We always applaud international cooperation on fighting cybercrime. This week, the EU and the US announced a joint operation to fight ransomware. Secretary of Homeland Security Alejandro Mayorkas said that a new ransomware working group would address “the scourge of ransomware that has hurt the U.S” and many other countries.
The new trans-Atlantic cyber cooperation will work across several fronts. Known and would-be cyber criminals can look forward to increased law enforcement action, no matter where in the world they are hiding. The working group will seek to put increased pressure on states that harbor known criminals or turn a blind eye to cyber crime activity, either through extradition or local prosecution. At the same time, the group plans to raise public awareness on how to protect networks from ransomware and to discourage payments by highlighting the increased risk that rewarding criminals brings.
Meanwhile, the EU is also developing resources to boost regional collaboration across the bloc with the launch of a multi-national, rapid-response Joint Cyber Unit. The EU-wide task force will aim to launch operations against ongoing attacks by pooling the cyber security resources of its member states. Based in Brussels, Belgium, at the EU’s cybersecurity agency, the Joint Cyber Unit is expected to be fully operational in early 2023.
The attack has disrupted the municipality’s IT network and online services, including public services and police. At the time of writing, services such as town hall appointments, birth registrations, weddings and burial services are either canceled or postponed as municipality employees struggle to access the relevant IT systems.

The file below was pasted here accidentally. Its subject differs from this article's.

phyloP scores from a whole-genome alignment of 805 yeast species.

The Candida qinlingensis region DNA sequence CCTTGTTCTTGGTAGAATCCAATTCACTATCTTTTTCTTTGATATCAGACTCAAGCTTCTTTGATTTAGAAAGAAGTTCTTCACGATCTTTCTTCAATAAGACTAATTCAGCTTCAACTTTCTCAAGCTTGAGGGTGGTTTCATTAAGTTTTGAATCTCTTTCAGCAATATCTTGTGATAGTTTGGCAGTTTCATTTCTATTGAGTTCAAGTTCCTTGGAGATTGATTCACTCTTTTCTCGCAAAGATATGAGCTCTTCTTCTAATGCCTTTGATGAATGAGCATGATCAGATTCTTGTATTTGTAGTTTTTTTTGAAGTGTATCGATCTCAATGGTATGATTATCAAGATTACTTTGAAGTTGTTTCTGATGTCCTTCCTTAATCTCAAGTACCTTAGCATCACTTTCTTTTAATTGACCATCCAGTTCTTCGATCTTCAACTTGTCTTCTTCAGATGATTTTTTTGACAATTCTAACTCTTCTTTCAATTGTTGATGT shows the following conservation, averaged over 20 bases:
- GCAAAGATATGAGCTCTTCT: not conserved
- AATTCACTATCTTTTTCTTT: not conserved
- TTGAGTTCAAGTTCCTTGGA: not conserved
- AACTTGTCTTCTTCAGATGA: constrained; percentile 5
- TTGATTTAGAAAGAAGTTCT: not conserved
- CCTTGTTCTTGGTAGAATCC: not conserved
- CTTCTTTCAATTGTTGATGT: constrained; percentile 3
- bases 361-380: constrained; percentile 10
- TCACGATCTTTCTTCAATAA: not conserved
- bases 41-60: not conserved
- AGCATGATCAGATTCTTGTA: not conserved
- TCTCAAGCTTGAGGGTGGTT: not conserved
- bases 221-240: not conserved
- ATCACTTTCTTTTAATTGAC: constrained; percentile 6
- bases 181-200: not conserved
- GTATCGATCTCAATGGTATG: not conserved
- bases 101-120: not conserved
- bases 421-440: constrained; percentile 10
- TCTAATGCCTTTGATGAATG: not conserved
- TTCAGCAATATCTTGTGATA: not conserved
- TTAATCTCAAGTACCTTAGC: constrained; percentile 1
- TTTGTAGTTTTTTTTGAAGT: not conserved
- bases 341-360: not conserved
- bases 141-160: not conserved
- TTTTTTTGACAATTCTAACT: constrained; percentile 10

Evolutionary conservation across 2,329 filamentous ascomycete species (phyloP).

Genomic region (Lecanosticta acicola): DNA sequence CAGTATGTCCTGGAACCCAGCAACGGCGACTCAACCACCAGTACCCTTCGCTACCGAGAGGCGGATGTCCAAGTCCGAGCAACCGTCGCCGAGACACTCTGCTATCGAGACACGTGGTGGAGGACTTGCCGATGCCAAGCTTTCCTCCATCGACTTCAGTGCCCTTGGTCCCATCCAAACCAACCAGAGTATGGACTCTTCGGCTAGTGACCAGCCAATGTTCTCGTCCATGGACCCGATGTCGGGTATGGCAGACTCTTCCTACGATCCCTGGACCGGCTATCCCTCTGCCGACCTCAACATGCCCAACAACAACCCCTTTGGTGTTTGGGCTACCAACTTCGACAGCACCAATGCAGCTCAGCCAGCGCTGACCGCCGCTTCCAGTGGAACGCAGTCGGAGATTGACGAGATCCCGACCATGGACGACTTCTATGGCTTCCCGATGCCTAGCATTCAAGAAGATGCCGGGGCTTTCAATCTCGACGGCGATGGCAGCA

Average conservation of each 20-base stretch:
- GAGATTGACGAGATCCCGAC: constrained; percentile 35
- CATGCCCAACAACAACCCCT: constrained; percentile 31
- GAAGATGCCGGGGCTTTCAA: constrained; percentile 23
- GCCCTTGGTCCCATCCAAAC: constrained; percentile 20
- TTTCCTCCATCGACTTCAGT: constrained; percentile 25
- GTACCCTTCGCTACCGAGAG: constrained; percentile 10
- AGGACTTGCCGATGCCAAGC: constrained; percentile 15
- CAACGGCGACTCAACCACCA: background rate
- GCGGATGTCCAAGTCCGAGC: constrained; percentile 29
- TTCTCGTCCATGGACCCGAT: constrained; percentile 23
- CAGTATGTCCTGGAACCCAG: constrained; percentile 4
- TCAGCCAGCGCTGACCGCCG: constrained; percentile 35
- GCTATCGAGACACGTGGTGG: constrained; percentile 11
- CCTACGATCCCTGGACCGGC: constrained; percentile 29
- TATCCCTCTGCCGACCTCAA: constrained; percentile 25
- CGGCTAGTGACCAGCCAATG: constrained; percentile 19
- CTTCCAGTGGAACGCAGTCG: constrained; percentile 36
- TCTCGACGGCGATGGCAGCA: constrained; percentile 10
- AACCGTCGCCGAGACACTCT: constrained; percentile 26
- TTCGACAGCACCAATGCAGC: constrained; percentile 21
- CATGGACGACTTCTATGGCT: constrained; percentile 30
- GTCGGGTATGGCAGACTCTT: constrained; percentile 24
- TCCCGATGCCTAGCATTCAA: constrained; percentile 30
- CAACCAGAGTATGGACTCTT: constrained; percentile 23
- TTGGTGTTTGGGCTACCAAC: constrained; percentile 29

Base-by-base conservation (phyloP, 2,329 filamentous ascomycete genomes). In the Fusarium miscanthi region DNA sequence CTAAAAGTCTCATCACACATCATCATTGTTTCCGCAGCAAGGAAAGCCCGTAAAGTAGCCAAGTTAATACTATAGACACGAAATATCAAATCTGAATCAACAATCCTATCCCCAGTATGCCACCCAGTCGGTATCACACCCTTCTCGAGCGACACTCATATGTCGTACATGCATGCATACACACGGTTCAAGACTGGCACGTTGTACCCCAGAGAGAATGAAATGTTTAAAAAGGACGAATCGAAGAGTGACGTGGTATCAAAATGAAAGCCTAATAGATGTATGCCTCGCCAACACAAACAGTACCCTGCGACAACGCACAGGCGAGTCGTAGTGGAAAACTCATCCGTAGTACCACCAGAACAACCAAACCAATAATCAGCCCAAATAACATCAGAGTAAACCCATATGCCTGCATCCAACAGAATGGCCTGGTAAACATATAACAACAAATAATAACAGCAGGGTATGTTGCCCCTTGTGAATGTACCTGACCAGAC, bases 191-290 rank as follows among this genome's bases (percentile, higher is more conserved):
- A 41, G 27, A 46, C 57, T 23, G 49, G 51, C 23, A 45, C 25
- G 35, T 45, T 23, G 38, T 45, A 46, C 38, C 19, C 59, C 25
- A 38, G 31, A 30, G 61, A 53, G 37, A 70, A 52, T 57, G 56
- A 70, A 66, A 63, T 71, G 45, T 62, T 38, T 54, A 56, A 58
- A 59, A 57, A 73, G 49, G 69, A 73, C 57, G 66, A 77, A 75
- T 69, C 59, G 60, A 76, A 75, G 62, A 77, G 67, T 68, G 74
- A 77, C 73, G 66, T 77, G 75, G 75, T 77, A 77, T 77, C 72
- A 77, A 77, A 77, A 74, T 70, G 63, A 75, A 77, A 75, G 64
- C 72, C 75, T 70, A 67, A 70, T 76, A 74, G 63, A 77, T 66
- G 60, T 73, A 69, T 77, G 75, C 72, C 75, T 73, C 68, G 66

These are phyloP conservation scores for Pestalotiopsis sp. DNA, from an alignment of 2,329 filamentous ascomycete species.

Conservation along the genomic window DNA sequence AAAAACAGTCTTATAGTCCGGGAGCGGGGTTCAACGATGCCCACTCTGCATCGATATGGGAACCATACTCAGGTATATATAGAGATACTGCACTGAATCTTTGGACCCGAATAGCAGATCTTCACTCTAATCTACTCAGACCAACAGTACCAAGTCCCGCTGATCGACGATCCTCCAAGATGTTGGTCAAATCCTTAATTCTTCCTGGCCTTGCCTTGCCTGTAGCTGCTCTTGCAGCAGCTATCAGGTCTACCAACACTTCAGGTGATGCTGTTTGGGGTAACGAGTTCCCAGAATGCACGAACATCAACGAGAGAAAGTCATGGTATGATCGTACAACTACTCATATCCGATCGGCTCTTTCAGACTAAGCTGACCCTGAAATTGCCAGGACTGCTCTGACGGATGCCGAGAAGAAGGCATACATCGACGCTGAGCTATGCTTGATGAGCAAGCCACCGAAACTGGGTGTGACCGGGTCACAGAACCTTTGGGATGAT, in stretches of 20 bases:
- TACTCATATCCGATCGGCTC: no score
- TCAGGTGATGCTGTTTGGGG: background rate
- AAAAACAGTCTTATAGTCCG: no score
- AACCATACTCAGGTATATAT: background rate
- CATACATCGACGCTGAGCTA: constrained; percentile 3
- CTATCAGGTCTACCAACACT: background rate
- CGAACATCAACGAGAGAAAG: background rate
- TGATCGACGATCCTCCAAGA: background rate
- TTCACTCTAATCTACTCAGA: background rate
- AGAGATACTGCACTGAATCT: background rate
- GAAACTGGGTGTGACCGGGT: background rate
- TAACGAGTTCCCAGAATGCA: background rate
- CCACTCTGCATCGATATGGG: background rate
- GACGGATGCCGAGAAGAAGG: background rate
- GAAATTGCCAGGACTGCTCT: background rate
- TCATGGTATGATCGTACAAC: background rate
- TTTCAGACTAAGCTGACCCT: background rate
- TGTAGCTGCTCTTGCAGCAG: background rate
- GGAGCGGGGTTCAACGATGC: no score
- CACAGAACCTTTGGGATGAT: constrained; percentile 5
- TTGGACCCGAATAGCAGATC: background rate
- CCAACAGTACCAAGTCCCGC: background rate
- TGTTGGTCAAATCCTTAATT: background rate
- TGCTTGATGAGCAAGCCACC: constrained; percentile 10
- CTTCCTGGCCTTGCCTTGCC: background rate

A statement on the municipality website said that the city was suffering from “a large-scale targeted computer attack, obviously of a criminal nature”. Analysis on the scale of the attack and its consequences is ongoing. The statement went on to say that the City authorities were “doing everything to restore the situation as soon as possible”.
If recent incidents are anything to go by, the outage could last several weeks. The recent ransomware attack on fellow EU-member Ireland’s healthcare systems occurred six weeks ago and left the country’s publicly funded healthcare system severely disrupted. At this time, the Irish Health Services Executive (HSE) has decrypted 75% of the affected servers, but it is likely to take months to effect a full recovery. This Wednesday, HSE said that the cost of recovery so far amounted to $120 million, but the total damage could rise to as high as $600 million.
Police in the coastal resort of Benidorm, Spain, arrested a British man this week after a tip off from Australian police led them to discover he was in possession of 1,000 videos of naked children, which the alleged perpetrator had obtained by hacking into home security cameras around the world. The accused, working as a babysitter and private tutor, was also engaged in sexually harassing youngsters online and acting as a facilitator for the exchange of child porn on the darkweb. Reports said the police had found evidence of Bitcoin transfers to Romania to people involved in child pornography.
In Florida, another tip led to the arrest of Donnie Pearce. Google tipped off local law authorities after Pearce allegedly uploaded 38 images of child sexual abuse to the web. Google sent Pearce’s details to the National Center for Missing and Exploited Children, and St. Johns County Sheriff’s Office (FL) seized 15 electronic devices belonging to the accused. Pearce has been charged with 13 counts of possessing obscene materials.
We usually include cases of cyber offenders being apprehended under the “Good” category, but sadly, these cases are just the tip of the iceberg in the cyber child porn pandemic. Just this week, law enforcement authorities arrested men in Cape Coral (FL), Blasdell (NY), Hendersonville (Tenn), Joliet (IL), Fulton (Missouri), Upper Allen (Pa), Mechanicsburg (PA), Layton (Utah), Barstow (CA), and Hatboro (Pa) for child pornography-related offenses.
It seems that the combination of the relative anonymity of the darknet, cryptocurrencies, social networks, messaging applications and smartphones makes the production, storage and distribution of such obscene materials too easy, extending the number of people participating in child-related crimes.